Protection Against Itching, Infection, And Death After Catheter Placement In CKD And Diabetics


A viewer wrote, "Please help! I just got my catheter installed on my chest and it is itching like crazy.... I wanna pull the thing right out of my chest. What can I do to stop this?"

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Have you ever had a catheter? Often placed in the neck, chest, arm, or groin, a catheter is a tube that is used to draw blood, or give fluids and medications. Most every Chronic Kidney Disease patient who conducts Dialysis is familiar with a catheter because they likely had to have one placed in their chest while waiting for their primary Dialysis Access to mature. In fact, although it is not advised, some patients continue to use catheters for their regular Dialysis Treatments, do you? 

Recommended Reading: Protection Against Itching, Infection, And Death After Catheter Placement In CKD And Diabetics

Regardless of whether or not you conduct Dialysis, if you have a chronic illness such as Diabetes and need serious medical attention, at some point in time you will likely require a catheter. The World Health Organization notes, "Central venous catheters are life-saving and the majority of patients in Intensive Care Units (ICUs) have them placed in order to receive medicine and fluids." 

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Though this device saves lives, it unfortunately comes with a high risk of contracting bloodstream infections which are associated with catheters' insertion and maintenance. A catheter-related bloodstream infection can often be successfully treated with antibiotics, but according to the Centers for Disease Control and Prevention (CDC), between 12% and 25% of patients who acquire this type of infection die. Many other patients have dangerous complications which worsen their health, prolong hospital stays, and increase risk of early death. Also, you may have to remove your catheter should a life-threatening infection occur.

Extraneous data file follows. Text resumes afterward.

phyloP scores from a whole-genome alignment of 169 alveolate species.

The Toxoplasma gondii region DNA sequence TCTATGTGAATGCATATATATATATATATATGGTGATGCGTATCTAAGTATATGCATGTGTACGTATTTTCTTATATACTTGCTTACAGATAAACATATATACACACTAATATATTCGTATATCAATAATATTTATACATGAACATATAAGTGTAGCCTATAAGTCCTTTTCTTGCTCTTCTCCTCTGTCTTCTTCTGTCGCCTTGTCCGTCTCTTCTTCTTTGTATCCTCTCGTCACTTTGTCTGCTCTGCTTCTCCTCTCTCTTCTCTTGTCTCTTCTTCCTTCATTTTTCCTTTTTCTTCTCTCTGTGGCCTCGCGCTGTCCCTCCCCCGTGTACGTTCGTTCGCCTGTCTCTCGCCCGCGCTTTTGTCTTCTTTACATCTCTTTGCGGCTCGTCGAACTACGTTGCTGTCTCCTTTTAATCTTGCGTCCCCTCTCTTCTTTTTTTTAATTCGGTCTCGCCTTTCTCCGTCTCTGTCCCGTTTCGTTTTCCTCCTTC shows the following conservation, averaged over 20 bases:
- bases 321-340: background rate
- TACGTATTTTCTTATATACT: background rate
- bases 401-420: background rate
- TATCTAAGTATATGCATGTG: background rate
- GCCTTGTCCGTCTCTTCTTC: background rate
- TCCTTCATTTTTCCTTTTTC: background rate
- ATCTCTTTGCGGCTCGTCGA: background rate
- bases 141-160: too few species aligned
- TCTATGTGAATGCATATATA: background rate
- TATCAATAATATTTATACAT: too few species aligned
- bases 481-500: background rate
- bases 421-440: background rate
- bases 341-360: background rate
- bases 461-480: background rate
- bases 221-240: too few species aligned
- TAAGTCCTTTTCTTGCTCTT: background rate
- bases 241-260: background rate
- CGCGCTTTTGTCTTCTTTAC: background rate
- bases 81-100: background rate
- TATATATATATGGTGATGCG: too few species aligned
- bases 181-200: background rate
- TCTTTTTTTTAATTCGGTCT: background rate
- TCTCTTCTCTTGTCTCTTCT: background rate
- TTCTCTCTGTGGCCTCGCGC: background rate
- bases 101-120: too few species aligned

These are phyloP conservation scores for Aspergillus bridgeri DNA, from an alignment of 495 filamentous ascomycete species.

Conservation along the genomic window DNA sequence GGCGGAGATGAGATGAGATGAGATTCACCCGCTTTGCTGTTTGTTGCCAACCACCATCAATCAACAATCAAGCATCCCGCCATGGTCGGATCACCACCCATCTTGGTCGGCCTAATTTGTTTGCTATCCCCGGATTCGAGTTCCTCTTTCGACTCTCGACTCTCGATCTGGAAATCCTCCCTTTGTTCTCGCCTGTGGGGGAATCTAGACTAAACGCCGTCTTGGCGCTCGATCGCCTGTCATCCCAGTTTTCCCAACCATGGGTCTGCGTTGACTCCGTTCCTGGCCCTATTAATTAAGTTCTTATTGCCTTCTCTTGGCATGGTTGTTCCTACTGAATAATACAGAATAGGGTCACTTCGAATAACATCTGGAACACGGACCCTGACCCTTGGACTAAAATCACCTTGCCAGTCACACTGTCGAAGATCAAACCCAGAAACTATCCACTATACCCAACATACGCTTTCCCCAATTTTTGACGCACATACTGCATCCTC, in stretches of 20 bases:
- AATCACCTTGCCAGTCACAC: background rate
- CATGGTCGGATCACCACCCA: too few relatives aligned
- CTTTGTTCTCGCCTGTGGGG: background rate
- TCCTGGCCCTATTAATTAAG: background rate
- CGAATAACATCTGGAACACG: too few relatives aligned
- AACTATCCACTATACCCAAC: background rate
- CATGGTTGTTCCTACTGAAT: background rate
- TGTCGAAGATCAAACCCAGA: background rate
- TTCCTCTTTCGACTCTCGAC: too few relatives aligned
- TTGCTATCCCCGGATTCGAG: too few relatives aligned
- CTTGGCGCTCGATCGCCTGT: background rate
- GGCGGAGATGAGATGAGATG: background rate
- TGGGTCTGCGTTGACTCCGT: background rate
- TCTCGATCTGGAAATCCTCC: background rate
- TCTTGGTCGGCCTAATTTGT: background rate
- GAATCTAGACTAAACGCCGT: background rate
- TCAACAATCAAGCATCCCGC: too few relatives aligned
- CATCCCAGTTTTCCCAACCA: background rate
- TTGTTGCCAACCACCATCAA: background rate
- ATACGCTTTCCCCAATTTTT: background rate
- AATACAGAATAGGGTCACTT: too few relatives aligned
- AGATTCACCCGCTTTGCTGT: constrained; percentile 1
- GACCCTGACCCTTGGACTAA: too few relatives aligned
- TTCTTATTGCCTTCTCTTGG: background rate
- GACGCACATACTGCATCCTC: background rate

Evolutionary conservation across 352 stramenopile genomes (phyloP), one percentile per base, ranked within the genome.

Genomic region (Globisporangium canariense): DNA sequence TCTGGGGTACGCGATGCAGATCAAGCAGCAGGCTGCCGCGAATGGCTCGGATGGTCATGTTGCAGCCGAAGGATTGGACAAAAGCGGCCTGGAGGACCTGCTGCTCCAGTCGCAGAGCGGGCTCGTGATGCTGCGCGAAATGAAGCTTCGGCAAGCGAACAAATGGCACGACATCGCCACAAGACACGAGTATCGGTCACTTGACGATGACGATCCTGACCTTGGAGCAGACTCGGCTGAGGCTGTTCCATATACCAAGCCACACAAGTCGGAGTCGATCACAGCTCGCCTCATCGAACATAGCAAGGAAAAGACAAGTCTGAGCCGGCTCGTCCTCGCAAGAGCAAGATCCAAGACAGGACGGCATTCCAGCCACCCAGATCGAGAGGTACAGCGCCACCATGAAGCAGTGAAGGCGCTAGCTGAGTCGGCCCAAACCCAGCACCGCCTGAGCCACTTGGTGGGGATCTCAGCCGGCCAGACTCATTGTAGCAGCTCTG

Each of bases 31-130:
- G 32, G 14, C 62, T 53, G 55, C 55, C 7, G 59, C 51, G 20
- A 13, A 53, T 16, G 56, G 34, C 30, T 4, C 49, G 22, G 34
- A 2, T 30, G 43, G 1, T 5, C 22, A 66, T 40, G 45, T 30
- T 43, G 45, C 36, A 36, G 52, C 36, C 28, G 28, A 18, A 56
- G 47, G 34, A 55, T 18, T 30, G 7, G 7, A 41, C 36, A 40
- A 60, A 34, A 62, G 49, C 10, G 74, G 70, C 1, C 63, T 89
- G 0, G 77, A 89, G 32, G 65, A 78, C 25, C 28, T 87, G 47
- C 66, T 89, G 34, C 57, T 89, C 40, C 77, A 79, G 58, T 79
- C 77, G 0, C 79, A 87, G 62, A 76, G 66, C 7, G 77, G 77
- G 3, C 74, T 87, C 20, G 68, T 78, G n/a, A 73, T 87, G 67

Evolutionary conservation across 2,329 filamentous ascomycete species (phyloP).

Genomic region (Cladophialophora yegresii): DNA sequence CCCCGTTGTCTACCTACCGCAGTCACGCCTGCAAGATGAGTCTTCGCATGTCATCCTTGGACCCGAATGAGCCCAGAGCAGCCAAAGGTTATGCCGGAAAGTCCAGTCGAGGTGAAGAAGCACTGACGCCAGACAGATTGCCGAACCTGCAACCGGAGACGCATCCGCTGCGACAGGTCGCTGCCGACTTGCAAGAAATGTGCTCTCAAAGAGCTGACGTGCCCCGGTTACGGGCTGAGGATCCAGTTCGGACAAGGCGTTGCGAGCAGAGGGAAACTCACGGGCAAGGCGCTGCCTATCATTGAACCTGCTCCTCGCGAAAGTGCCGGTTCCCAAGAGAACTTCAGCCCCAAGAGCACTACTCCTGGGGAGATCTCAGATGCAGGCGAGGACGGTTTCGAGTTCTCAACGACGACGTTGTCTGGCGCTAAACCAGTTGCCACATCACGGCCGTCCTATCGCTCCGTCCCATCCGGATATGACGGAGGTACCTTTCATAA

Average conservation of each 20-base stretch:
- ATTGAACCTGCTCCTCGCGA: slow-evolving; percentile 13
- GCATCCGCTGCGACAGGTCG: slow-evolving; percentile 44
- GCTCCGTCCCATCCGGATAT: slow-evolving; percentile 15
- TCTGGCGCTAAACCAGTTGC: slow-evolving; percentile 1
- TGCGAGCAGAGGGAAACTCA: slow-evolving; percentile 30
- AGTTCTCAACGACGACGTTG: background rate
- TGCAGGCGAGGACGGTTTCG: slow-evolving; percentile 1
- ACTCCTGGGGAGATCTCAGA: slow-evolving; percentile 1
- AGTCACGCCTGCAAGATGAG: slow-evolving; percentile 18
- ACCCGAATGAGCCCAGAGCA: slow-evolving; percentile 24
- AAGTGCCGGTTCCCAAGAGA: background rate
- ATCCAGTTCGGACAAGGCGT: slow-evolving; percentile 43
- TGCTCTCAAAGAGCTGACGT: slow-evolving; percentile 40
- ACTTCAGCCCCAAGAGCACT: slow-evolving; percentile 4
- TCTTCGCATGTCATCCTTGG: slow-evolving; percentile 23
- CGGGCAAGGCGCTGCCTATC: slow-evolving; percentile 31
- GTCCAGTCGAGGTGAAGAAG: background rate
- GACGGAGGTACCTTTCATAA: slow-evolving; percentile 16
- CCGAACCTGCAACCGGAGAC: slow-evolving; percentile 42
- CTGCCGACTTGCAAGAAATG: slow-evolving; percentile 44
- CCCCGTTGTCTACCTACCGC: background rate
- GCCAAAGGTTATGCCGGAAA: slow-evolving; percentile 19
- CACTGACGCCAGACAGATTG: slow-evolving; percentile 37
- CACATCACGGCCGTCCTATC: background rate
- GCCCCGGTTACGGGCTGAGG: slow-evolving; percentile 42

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So, what can YOU do to curb your risk of serious complications? First, make sure family and friends that are visiting you in the hospital clean their hands with soap and water or an alcohol-based hand rub before getting close to you. Also, do not let ANYONE touch your catheter expect trained medical staff, and even then ask if they have washed their hands. Remember that this is YOUR health so do not be bashful in ensuring that it is maintained. 

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Should you experience excessive itching, such as the above quoted viewer, tell your Healthcare Team pronto! This could be an allergic reaction to the tubing, in which case they can provide you with an Antihistamine (type of medication used to manage allergies). Otherwise, ask about Lidocaine Jelly which has been noted to provide relief. 

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If you spot any redness or notice soreness around your catheter site, inform your nurse promptly as this could be the onset of an infection. For more helpful insights on how Chronic Kidney Disease and Diabetics can better manage their health as well as Lives, visit every day for the most breaking news and information. Also, if you have an AV Fistula, join the Fistula Protector Campaign today by requesting your Fistula Protector at the following link (

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"Vascular Access for Hemodialysis." Http:// National Kidney and Urologic DiseasesInformation Clearinghouse (NKUDIC).

"Access Care 101: Tips for People on Home Dialysis." Http:// DaVita.

"Preventing Bloodstream Infections from Central Line Venous Catheters." Http:// World Health Organization.